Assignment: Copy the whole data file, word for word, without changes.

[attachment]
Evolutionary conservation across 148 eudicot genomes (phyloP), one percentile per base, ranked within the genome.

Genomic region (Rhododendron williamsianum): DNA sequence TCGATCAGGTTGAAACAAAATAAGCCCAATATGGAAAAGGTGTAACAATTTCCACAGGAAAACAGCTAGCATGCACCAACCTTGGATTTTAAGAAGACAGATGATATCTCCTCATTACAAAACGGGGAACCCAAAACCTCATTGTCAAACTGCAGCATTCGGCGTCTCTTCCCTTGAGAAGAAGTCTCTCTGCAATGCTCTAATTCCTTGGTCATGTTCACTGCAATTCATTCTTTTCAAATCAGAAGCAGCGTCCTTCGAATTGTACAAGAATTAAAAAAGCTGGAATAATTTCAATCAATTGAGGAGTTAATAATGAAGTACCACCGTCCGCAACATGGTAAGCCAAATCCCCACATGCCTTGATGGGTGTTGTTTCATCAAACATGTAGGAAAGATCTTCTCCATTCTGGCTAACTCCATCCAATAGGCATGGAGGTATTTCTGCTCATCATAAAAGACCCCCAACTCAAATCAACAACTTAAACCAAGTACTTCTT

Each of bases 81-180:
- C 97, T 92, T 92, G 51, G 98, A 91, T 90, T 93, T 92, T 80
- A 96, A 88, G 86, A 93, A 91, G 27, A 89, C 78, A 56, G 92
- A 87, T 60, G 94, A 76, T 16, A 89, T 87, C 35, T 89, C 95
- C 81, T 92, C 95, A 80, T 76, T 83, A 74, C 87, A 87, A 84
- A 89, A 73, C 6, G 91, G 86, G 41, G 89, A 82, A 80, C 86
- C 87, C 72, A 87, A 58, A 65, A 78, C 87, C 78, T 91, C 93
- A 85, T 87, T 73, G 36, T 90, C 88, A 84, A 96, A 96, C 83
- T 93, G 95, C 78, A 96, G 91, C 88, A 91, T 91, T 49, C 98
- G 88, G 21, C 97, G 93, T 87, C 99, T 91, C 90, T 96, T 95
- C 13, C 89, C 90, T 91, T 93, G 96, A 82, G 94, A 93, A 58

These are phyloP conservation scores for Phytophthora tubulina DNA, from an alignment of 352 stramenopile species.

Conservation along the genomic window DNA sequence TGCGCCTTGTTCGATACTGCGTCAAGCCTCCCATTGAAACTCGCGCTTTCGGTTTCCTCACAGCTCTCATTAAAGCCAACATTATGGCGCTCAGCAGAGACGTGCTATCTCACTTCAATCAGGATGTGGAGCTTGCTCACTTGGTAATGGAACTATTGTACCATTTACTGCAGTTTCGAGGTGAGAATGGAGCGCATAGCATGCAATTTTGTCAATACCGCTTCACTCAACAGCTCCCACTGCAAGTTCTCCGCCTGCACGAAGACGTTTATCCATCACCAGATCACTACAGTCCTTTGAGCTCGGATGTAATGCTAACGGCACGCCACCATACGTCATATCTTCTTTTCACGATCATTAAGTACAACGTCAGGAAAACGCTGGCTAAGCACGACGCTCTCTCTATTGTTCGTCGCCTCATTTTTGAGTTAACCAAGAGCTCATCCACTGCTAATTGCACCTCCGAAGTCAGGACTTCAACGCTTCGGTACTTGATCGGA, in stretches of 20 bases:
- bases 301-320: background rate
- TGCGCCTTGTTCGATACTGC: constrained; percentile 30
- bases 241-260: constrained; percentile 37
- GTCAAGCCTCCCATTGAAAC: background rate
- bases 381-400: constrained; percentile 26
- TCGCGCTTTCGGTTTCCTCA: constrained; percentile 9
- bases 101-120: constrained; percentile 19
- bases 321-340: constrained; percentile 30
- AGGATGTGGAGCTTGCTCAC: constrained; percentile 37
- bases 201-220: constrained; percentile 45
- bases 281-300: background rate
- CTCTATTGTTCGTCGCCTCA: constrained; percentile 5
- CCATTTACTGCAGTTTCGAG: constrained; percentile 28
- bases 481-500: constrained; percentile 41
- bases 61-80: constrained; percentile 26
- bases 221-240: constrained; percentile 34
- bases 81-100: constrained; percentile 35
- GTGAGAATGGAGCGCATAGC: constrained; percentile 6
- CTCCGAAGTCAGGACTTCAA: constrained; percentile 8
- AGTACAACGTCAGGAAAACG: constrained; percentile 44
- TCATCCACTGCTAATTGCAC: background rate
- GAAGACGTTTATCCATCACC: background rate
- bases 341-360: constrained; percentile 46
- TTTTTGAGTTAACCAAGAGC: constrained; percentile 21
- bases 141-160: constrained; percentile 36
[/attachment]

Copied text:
Evolutionary conservation across 148 eudicot genomes (phyloP), one percentile per base, ranked within the genome.

Genomic region (Rhododendron williamsianum): DNA sequence TCGATCAGGTTGAAACAAAATAAGCCCAATATGGAAAAGGTGTAACAATTTCCACAGGAAAACAGCTAGCATGCACCAACCTTGGATTTTAAGAAGACAGATGATATCTCCTCATTACAAAACGGGGAACCCAAAACCTCATTGTCAAACTGCAGCATTCGGCGTCTCTTCCCTTGAGAAGAAGTCTCTCTGCAATGCTCTAATTCCTTGGTCATGTTCACTGCAATTCATTCTTTTCAAATCAGAAGCAGCGTCCTTCGAATTGTACAAGAATTAAAAAAGCTGGAATAATTTCAATCAATTGAGGAGTTAATAATGAAGTACCACCGTCCGCAACATGGTAAGCCAAATCCCCACATGCCTTGATGGGTGTTGTTTCATCAAACATGTAGGAAAGATCTTCTCCATTCTGGCTAACTCCATCCAATAGGCATGGAGGTATTTCTGCTCATCATAAAAGACCCCCAACTCAAATCAACAACTTAAACCAAGTACTTCTT

Each of bases 81-180:
- C 97, T 92, T 92, G 51, G 98, A 91, T 90, T 93, T 92, T 80
- A 96, A 88, G 86, A 93, A 91, G 27, A 89, C 78, A 56, G 92
- A 87, T 60, G 94, A 76, T 16, A 89, T 87, C 35, T 89, C 95
- C 81, T 92, C 95, A 80, T 76, T 83, A 74, C 87, A 87, A 84
- A 89, A 73, C 6, G 91, G 86, G 41, G 89, A 82, A 80, C 86
- C 87, C 72, A 87, A 58, A 65, A 78, C 87, C 78, T 91, C 93
- A 85, T 87, T 73, G 36, T 90, C 88, A 84, A 96, A 96, C 83
- T 93, G 95, C 78, A 96, G 91, C 88, A 91, T 91, T 49, C 98
- G 88, G 21, C 97, G 93, T 87, C 99, T 91, C 90, T 96, T 95
- C 13, C 89, C 90, T 91, T 93, G 96, A 82, G 94, A 93, A 58

These are phyloP conservation scores for Phytophthora tubulina DNA, from an alignment of 352 stramenopile species.

Conservation along the genomic window DNA sequence TGCGCCTTGTTCGATACTGCGTCAAGCCTCCCATTGAAACTCGCGCTTTCGGTTTCCTCACAGCTCTCATTAAAGCCAACATTATGGCGCTCAGCAGAGACGTGCTATCTCACTTCAATCAGGATGTGGAGCTTGCTCACTTGGTAATGGAACTATTGTACCATTTACTGCAGTTTCGAGGTGAGAATGGAGCGCATAGCATGCAATTTTGTCAATACCGCTTCACTCAACAGCTCCCACTGCAAGTTCTCCGCCTGCACGAAGACGTTTATCCATCACCAGATCACTACAGTCCTTTGAGCTCGGATGTAATGCTAACGGCACGCCACCATACGTCATATCTTCTTTTCACGATCATTAAGTACAACGTCAGGAAAACGCTGGCTAAGCACGACGCTCTCTCTATTGTTCGTCGCCTCATTTTTGAGTTAACCAAGAGCTCATCCACTGCTAATTGCACCTCCGAAGTCAGGACTTCAACGCTTCGGTACTTGATCGGA, in stretches of 20 bases:
- bases 301-320: background rate
- TGCGCCTTGTTCGATACTGC: constrained; percentile 30
- bases 241-260: constrained; percentile 37
- GTCAAGCCTCCCATTGAAAC: background rate
- bases 381-400: constrained; percentile 26
- TCGCGCTTTCGGTTTCCTCA: constrained; percentile 9
- bases 101-120: constrained; percentile 19
- bases 321-340: constrained; percentile 30
- AGGATGTGGAGCTTGCTCAC: constrained; percentile 37
- bases 201-220: constrained; percentile 45
- bases 281-300: background rate
- CTCTATTGTTCGTCGCCTCA: constrained; percentile 5
- CCATTTACTGCAGTTTCGAG: constrained; percentile 28
- bases 481-500: constrained; percentile 41
- bases 61-80: constrained; percentile 26
- bases 221-240: constrained; percentile 34
- bases 81-100: constrained; percentile 35
- GTGAGAATGGAGCGCATAGC: constrained; percentile 6
- CTCCGAAGTCAGGACTTCAA: constrained; percentile 8
- AGTACAACGTCAGGAAAACG: constrained; percentile 44
- TCATCCACTGCTAATTGCAC: background rate
- GAAGACGTTTATCCATCACC: background rate
- bases 341-360: constrained; percentile 46
- TTTTTGAGTTAACCAAGAGC: constrained; percentile 21
- bases 141-160: constrained; percentile 36